Category: Movies


Along with the hundreds of concept artists and designers that have created the look of Star Trek over the years, including Matt Jeffries, Andrew Probert, Richard Delgado, Ken Adams, Rick Sternbach, Mike Okuda, Greg Jein, Neville Page, Syd Mead, Ralph McQuarrie, and John Eaves (whose book we reviewed here at borg), you need to include Dan Curry.  From The Next Generation to Enterprise, Dan’s variety of Star Trek work has resulted in some of the series’ most memorable moments.  Coming soon from Titan Books, Star Trek: The Artistry of Dan Curry (available for pre-order now here at Amazon) chronicles decades of those key creations, and we have a 12-page look inside below for borg readers, courtesy of the publisher. 

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Review by C.J. Bunce

We previewed Dan Curry’s new look back at his work on Star Trek in September.  The nicely designed full color hardcover, Star Trek: The Artistry of Dan Curry is designed and reads like a true sequel to Judith and Garfield Reeves-Stevens landmark 1995 book The Art of Star Trek, once the only definitive look at the artwork behind the franchise (we’ve covered nearly all the Star Trek art books since then here at borg).  Like any professional in the art and design fields for a television or feature film crew, Dan Curry had a variety of projects he handled.  This book digs into Curry’s work from 1987 to 2005, basically Star Trek: The Next Generation through Enterprise, where he served as visual effects supervisor/producer, second-unit director, title designer, and concept designer, winning seven Emmys for his effort.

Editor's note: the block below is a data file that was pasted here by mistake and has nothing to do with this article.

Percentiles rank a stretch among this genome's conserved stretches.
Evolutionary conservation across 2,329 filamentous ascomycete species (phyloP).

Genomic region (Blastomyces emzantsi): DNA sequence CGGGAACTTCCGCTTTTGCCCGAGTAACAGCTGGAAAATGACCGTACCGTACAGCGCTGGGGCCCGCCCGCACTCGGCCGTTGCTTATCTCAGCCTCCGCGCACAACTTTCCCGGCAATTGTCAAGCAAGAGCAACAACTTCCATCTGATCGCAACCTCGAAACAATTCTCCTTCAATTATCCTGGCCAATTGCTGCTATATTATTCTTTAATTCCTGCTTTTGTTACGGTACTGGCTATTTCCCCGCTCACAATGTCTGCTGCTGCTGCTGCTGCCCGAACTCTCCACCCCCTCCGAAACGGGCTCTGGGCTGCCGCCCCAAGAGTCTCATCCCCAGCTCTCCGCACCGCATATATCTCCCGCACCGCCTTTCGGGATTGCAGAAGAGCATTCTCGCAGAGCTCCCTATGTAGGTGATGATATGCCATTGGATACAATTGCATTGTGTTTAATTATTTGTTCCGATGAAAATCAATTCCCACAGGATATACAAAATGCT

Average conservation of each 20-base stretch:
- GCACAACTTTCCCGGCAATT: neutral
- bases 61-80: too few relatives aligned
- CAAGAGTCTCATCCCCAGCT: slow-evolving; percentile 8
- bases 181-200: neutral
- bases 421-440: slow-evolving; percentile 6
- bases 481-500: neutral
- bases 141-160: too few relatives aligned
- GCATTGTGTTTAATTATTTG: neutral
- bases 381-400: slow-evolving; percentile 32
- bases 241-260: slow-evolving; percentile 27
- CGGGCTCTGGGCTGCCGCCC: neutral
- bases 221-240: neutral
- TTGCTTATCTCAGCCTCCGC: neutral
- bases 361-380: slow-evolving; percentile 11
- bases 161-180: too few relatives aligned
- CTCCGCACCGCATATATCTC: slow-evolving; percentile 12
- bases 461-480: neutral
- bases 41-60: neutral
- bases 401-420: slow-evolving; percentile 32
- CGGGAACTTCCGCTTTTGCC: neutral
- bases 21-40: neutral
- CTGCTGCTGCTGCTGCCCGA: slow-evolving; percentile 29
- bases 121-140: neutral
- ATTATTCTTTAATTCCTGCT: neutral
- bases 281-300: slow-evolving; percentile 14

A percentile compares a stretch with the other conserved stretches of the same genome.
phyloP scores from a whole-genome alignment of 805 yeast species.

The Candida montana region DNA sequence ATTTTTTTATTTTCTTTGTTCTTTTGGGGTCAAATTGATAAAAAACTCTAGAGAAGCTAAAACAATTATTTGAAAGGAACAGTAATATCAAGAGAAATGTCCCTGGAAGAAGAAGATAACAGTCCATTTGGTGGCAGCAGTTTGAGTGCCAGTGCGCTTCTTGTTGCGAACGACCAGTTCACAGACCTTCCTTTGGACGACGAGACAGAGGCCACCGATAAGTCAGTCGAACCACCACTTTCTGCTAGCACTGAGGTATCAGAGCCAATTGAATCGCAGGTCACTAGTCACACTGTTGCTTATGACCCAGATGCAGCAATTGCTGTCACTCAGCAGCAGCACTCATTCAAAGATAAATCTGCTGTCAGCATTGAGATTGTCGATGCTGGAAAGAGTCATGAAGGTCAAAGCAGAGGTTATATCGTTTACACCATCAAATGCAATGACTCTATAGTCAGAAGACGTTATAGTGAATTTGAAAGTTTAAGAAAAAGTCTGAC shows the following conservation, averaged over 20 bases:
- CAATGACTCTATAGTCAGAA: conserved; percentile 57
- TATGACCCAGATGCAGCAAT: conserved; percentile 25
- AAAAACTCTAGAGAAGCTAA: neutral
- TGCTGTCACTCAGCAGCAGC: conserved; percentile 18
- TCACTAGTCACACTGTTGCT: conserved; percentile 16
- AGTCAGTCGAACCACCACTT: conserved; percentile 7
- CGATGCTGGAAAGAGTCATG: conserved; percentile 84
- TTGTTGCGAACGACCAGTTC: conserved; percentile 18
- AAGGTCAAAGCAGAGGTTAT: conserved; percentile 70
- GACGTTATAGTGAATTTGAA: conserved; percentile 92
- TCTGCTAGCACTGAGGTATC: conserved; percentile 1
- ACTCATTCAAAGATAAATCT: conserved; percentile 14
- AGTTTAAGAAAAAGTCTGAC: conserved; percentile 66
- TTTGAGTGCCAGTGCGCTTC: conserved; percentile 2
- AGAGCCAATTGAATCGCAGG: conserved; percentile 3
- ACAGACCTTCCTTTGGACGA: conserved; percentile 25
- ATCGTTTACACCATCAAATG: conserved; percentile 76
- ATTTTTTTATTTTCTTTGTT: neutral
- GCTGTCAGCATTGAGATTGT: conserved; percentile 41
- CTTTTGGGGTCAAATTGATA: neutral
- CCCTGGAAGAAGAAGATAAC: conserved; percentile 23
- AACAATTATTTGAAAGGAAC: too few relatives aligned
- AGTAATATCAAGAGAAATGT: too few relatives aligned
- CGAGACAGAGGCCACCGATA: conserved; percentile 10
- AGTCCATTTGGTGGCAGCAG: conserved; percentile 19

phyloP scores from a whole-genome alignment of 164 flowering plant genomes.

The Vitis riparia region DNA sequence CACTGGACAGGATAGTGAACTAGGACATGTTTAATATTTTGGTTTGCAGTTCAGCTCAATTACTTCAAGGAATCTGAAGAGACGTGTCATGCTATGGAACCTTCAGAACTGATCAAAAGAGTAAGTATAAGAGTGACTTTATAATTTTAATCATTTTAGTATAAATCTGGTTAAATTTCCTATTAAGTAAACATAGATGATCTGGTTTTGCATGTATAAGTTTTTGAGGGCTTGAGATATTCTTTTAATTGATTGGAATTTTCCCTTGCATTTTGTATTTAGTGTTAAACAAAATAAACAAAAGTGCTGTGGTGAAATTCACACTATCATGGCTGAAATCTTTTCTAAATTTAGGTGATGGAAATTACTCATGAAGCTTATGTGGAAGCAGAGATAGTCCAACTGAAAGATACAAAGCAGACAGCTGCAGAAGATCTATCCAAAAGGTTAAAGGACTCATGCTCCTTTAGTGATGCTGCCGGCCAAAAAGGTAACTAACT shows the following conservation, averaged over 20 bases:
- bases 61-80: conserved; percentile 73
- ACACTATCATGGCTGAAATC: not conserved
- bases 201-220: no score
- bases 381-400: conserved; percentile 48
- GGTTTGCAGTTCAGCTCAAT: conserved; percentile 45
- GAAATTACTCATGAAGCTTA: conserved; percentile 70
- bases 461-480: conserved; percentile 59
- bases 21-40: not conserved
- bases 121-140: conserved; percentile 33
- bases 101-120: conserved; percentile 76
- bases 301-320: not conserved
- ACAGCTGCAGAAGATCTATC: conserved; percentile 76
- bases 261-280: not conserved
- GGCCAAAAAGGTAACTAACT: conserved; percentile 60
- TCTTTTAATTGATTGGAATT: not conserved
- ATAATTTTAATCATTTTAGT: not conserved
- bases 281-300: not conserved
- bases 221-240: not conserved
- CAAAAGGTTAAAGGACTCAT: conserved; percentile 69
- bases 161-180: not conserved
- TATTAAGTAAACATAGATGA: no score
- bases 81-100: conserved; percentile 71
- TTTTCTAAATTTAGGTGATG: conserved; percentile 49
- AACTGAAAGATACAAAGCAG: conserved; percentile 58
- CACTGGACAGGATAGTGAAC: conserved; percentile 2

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The next concept artwork and special effects book in the Star Trek franchise arrives tomorrow, this time taking a fresh look at the success and failures in the visual effects created for Star Trek: The Motion Picture, which celebrated its 40th anniversary this past December.  It’s all in Star Trek: The Motion Picture–The Art and Visual Effects, by Jeff Bond and Gene Kozicki.  Diehard fans of the history of filmmaking will learn more about the most celebrated visual effects masters in the business as they did their best to rescue a floundering production back in 1979.  You have today left to pre-order the book at a discount here at Amazon–this will be a welcome addition to bookshelves for fans of the franchise’s first feature film.

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Review by C.J. Bunce